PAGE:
God’s rest will be ours eternally when we die in the Lord. “…Blessed are the dead who die in the Lord from now on.’ ‘Yes,’ says the Spirit, ‘that they may rest from their labors, and their works follow them.’” (Rev 14:13). When we leave this world, we will lay down the toils and pains of this life to be with the Lord forever.

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  • 7.

    Who is able to enter God’s rest? Have you entered that rest?

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    Those who believe and are obedient to God enter God’s rest (3,6).

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  • 8a.

    “Be diligent to enter that rest” (11) and “ceased from his works” (10) seem contradictory. How do we rest from our work but still be diligent? What does it mean to make every effort to enter that rest?

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    Ceasing from our works does not mean being idle or stagnant in our spiritual growth. Rather, it means being freed from sin and sorrow as well as setting aside attempts to reach God through our own works of righteousness. As such, ceasing from our works does not contradict being diligent in Christ.
    When Paul spoke of being found to have the righteousness that is through faith, he went on to say, “I press on, that I may lay hold of that for which Christ Jesus lay hold of me…I do not count myself to have apprehended; but one thing I do, forgetting those things which are behind and reaching forward to those things which are ahead” (Php 3:12-13). Our diligence in Christ is possible only because Christ has laid hold of us. All our efforts are based on Christ’s saving grace, not apart from it. Peter also spoke of such diligence in Christ, which is based on the grace and knowledge of our Lord Jesus (2Pet 1:5-8; 3:17-18). We aim to hold fast to Christ lest we fall away from Him. This is what it means to be diligent to enter that rest, and this is consistent with the exhortations and warnings we have seen thus far in Hebrews.

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  • 8b.

    What does such diligence teach us about the nature of faith?

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    Faith is dynamic. True faith is one that moves us closer and closer to Christ. A Christian with true faith is diligent in making spiritual progress according to the word of God.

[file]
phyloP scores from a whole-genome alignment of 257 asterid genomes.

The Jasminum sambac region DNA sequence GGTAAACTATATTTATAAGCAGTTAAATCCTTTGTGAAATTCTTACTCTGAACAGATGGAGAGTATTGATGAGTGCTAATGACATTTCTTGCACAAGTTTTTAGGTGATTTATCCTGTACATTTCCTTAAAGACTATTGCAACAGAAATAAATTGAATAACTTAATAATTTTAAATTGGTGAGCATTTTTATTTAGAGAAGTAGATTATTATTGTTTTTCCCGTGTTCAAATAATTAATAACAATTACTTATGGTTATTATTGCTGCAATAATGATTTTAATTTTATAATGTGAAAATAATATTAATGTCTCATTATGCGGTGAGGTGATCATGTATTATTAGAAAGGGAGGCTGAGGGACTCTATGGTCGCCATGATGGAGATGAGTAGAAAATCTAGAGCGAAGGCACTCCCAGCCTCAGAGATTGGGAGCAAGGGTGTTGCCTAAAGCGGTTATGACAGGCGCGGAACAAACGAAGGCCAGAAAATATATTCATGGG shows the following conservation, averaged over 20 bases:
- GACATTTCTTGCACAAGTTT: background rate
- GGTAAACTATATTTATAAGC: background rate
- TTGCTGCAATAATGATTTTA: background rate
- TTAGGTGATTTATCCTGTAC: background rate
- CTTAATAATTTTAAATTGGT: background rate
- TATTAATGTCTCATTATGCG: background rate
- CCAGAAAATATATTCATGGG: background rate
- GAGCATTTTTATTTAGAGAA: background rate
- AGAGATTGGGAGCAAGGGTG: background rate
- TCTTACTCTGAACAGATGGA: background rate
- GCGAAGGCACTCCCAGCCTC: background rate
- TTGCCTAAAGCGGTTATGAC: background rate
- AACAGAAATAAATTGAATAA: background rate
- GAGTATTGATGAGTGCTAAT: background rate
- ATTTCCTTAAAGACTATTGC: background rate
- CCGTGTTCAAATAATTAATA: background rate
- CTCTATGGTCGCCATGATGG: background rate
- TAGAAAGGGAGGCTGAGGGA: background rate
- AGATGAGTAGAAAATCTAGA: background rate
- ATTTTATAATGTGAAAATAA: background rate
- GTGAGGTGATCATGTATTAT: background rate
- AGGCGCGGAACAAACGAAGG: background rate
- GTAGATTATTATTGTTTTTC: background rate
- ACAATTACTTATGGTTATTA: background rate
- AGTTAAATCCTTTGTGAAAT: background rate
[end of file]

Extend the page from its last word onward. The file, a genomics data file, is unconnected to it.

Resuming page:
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  • 4:12-13

    9.

    How is God’s word living and powerful? Explain the effects of God’s word.

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    God’s word is not just a book of history. It accomplishes God’s purpose (Isa 55:11). According to this passage, it has a penetrating effect. It discerns the thoughts and intentions of our hearts and lays them bare before God. It cuts to our hearts and leads us to repentance. Like a mirror, the word of God compels us to come face to face with our sins and inadequacies and to stand bare in God’s presence (cf. Jas 1:23 24). Because God’s word makes us aware of our deepest feelings and thoughts, it is “profitable for doctrine, for reproof, for correction, for instruction in righteousness…” (2Tim 3:16-17).

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  • 10.

    How does God’s word relate to His judgment?

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    Because God’s word can discern the thoughts and intents of our hearts, it will be the basis of God’s judgment, at which time we will all have to give an account to God (13).

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  • 11.

    Why does the author talk about the word of God in this context? What does it have to do with entering God’s rest (To answer this question, look at the entire passage of this lesson)? What role does God’s word play in our salvation?

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    How we respond to God’s word will determine whether we are true believers. God’s word, which penetrates our hearts, judges whether we have faith.
    The Israelites heard the word, but the word did not profit them because they did not mix it with faith in their hearts (2). Consequently, they did not enter the rest because they did not keep God’s word. On the other hand, those who believe in God’s word and obey it are able to enter God’s rest.
    The word of God plays a vital part in our salvation because it leads us to Christ, for “faith comes by hearing, and hearing by the word of God” (Rom 10:17). God’s word makes us “wise for salvation through faith which is in Christ Jesus” (2Tim 3:15). If we believe the word of God, which centers on Christ, we will believe in the Lord Jesus Christ. On the other hand, rejection of God’s word is rejection of Jesus Christ. Thus, we ought to always believe and obey God’s word. We ought to let it lay bare our hearts before God and drive us to the grace of Christ. If we are diligent to submit to God’s word, we will enter the promised rest.